Lake Fenton rolled into its first Quarterfinal after downing 20-win Freeland and 21-win Frankenmuth last week, but maybe those shouldn’t be considered upsets – the Blue Devils tied for second in the Genesee Area Conference Red behind only reigning Class C champion Flint Beecher. Senior forward Jalen Miller leads with 20.9 points per game. Ludington is in its first Quarterfinal since 2009 looking to advance for the first time since 1971. Senior guard Calvin Hackert leads the balanced Lakes 8 Activities Conference champion at 13.3 points per game. 


Monroe St. Mary Catholic Central (24-0) vs. Detroit Edison PSA (13-11) at Tecumseh, 6 p.m.

This will be Monroe St. Mary’s fourth Quarterfinal this decade – the Falcons have made the final week every odd year over the last seven, and advanced to the Semifinals in 2013. Senior 6-7 forward Nick Welch leads at 20.7 ppg, and he could face an interesting matchup with 6-8 Deante Johnson. Edison, as noted above, came from the same PSL division at Osborn and lost four of its last five regular-season games – but then upset expected contender Cornerstone Health & Technology in the Regional Final. DEPSA did earn regular-season rematch wins over Detroit King and East English after losing first games to both, and split with Osborn as well.

Flint Beecher (20-5) vs. Beaverton (20-5) at Bay City Central

Beecher has won two straight Class C titles and played in nine straight Quarterfinals, and is led again by standout Malik Ellison (23.8 ppg). The Buccaneers’ only losses since mid-January were to Class A Ypsilanti Community by two and Class B quarterfinalist New Haven in overtime. Beaverton has enjoyed a history-making winter as coach Roy Johnston took over the MHSAA lead for career wins, and the Beavers have bounced back from a four-game losing streak in early February to make their first Quarterfinal since 2013. Johnston's grandson Carter leads with 23.7 ppg.

Kalamazoo Christian (18-7) vs. Grand Rapids Covenant Christian (19-5) at Holland West Ottawa, 7:30 p.m.

This is another matchup of schools advancing for the first time in at least a little while; Covenant Christian won its first Regional since 1994 in Class D, and Kalamazoo Christian advanced to this week for the first time since 2008. Senior guard Alex Visser and junior forward Jordan Katje both score 11 points per game to lead Kalamazoo Christian, while junior forward Carson Meulenberg paces Covenant at 13.4 ppg.

Manton (20-4) vs. Negaunee (20-4) at Petoskey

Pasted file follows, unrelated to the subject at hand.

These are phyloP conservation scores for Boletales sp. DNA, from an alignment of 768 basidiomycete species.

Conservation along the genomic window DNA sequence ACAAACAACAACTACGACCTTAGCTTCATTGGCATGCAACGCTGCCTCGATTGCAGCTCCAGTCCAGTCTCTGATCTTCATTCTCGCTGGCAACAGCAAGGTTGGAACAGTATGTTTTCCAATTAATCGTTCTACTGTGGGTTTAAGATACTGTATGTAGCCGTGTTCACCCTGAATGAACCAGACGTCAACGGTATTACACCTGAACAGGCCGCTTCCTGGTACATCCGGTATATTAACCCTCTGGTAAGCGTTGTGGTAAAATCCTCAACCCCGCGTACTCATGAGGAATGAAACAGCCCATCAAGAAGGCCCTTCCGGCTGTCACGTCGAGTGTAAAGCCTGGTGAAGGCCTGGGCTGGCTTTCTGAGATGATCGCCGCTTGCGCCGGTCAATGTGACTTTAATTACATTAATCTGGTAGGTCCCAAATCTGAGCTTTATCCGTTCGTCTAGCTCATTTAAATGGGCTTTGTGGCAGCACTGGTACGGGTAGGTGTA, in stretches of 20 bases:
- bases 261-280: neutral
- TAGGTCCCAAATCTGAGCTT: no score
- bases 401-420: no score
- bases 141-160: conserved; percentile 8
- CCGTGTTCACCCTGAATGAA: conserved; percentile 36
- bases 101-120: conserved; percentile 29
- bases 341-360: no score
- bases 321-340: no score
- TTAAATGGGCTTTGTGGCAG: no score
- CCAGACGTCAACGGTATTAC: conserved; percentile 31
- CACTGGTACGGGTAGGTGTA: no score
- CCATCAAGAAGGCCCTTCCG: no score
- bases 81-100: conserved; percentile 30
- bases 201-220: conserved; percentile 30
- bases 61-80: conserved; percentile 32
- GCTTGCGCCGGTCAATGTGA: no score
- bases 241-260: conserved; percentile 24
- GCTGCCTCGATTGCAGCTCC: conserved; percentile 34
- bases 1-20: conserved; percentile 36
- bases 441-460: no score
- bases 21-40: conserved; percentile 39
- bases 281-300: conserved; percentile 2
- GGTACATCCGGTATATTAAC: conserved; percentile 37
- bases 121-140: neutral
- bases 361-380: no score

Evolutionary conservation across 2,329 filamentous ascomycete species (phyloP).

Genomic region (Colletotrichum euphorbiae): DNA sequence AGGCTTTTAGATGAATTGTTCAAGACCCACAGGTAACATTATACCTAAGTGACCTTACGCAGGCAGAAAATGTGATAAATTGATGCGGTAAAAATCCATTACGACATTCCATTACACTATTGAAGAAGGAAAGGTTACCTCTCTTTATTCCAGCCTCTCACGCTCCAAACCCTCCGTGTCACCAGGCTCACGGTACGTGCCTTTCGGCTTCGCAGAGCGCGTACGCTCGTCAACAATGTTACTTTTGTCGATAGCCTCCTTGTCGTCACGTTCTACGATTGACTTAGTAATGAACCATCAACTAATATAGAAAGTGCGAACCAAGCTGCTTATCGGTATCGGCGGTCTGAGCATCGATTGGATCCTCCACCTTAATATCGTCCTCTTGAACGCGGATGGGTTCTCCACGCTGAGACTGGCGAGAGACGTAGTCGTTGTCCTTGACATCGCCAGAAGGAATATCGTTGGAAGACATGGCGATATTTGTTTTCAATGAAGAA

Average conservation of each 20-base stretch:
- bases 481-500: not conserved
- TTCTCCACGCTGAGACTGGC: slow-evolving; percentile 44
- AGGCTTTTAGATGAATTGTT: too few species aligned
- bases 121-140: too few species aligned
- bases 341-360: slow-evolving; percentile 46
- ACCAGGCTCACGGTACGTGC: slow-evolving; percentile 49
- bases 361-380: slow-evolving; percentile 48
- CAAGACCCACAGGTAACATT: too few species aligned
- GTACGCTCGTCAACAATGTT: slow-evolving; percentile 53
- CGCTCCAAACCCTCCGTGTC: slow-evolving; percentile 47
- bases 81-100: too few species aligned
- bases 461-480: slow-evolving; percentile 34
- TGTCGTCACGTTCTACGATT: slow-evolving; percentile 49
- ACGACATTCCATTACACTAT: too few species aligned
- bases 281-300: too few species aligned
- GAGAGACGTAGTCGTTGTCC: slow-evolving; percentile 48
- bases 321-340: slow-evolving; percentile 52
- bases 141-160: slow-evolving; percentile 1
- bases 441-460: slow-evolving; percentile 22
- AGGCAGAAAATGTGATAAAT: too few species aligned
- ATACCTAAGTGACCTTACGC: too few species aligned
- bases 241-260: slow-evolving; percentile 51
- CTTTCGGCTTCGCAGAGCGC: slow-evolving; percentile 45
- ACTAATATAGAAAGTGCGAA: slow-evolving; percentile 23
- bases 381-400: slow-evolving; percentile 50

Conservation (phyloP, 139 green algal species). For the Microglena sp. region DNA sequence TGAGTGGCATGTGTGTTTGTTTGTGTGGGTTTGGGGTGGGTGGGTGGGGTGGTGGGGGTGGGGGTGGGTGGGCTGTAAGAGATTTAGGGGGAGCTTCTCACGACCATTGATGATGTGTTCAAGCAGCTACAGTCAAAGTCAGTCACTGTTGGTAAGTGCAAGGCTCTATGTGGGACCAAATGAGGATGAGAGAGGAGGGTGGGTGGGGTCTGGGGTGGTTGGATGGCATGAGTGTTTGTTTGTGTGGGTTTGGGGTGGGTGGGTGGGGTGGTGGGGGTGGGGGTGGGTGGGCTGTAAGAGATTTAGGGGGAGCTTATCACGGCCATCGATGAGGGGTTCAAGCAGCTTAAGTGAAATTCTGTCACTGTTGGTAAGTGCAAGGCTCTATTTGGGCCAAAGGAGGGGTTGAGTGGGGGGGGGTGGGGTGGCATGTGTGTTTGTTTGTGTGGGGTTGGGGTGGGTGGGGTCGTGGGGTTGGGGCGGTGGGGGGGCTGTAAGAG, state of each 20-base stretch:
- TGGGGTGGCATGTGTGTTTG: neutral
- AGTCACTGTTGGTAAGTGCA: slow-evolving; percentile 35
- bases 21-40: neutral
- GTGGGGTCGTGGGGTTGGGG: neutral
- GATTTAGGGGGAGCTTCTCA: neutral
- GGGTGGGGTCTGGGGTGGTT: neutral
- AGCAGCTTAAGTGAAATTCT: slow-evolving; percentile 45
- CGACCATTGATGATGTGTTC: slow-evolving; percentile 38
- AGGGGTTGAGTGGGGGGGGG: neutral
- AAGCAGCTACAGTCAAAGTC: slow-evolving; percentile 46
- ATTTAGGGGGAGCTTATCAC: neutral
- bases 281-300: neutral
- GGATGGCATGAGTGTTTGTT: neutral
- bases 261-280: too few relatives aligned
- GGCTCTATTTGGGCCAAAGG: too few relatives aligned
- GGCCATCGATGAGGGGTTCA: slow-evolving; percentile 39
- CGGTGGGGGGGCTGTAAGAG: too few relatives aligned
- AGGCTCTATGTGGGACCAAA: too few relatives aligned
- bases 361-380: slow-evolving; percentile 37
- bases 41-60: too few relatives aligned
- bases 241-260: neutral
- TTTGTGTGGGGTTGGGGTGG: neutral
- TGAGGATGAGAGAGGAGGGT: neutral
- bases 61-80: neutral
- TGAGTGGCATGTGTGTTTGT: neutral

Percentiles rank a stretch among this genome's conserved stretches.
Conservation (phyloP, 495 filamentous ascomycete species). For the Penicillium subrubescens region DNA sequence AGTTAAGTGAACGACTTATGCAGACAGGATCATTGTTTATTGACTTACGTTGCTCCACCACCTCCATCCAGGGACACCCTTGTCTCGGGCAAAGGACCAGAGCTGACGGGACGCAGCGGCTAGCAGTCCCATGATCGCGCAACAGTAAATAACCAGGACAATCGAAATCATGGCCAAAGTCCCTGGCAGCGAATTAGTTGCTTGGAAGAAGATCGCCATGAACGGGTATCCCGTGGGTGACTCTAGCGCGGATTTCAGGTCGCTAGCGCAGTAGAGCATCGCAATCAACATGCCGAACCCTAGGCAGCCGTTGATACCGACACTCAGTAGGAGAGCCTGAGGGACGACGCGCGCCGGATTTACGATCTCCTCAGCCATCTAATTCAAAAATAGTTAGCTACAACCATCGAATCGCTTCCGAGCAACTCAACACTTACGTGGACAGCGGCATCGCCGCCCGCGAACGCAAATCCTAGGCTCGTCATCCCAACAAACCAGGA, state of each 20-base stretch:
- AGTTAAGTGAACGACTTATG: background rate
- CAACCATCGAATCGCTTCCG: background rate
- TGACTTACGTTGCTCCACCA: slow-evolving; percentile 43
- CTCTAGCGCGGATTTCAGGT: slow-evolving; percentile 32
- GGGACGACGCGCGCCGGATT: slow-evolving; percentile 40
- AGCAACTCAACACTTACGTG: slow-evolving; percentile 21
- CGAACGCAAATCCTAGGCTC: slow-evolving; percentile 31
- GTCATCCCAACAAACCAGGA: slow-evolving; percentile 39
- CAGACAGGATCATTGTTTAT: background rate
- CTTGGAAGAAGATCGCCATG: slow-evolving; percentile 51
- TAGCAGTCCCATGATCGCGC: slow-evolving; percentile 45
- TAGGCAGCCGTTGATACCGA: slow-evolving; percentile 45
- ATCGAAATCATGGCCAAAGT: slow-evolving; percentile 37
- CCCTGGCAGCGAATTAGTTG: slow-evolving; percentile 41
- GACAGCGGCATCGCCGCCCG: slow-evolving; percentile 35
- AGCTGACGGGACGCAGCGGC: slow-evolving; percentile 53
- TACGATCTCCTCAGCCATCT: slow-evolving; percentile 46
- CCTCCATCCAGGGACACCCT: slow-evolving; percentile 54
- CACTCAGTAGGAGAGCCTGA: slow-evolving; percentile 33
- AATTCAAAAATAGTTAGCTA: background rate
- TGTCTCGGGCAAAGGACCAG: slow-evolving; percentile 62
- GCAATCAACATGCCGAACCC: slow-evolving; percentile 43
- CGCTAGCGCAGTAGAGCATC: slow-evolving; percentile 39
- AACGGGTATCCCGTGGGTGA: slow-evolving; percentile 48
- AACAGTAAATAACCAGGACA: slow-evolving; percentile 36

Manton has its best record in at least 11 seasons to go along with its first Regional title since 1998. Three players have made at least 48 3-pointers this season, paced by leading scorer Jayden Perry (16 ppg) with 53. In addition to upsetting formerly undefeated McBain in the District, Manton has a win over Beaverton. Negaunee is another frequent quarterfinalist, this being its fifth time in the final week this decade. The Miners hope to take the next step for the third time of this run led by big-time scorers Dre’ Tuominen (20.4 ppg) and Trent Bell (19.7), who both make more than 50 percent of their shots from the field.  


Hillman (24-1) vs. Powers North Central (25-0) at Sault Ste. Marie

These two met in a 2015 Quarterfinal, two games before North Central claimed its first Class D title of this recent run, and they meet again with the Jets two wins from a third straight and carrying the nation’s longest active winning streak of 80 victories. Jason Whitens (22.6 ppg) and Dawson Bilski (19.7) have starred throughout the run and are part of a talented senior class finishing things up. But Hillman has an excellent senior as well in Gunnar Libby, who leads his team with 19.1 points and 5.5 assists per game.  

Southfield Christian (20-5) vs. Fowler (17-7) at Imlay City, 7:30 p.m.

After two seasons – and two District titles – in Class C, Southfield Christian is back in Class D and seeking its fourth title this decade. Two of its losses were to quarterfinalists U-D Jesuit and River Rouge, and it beat West Bloomfield. Junior guard Bryce Washington leads four averaging in double figures with 18.5 ppg. Fowler is back in the Quarterfinals for the first time since finishing off five straight appearances in 2005, and it owns a win this season over Lansing Christian. Senior 6-7 center Jeremy Pung is a force, averaging 18 points and 9.5 rebounds per game.

Benton Harbor Dream Academy (11-7) vs. Lansing Christian (18-6) at Kalamazoo Loy Norrix

Dream Academy has won 10 of its last 12 games, avenging its loss to St. Joseph Lake Michigan Catholic during that run with an overtime win over the Lakers in the District Final. Lansing Christian last made a Quarterfinal (and then Semifinal) in 2013, and after losing three of its final four regular-season games has bounced back with four double-digit wins in the playoffs. Seniors Matt Havey and Preston Granger average 17.9 and 15.4 ppg, respectively, for the Pilgrims.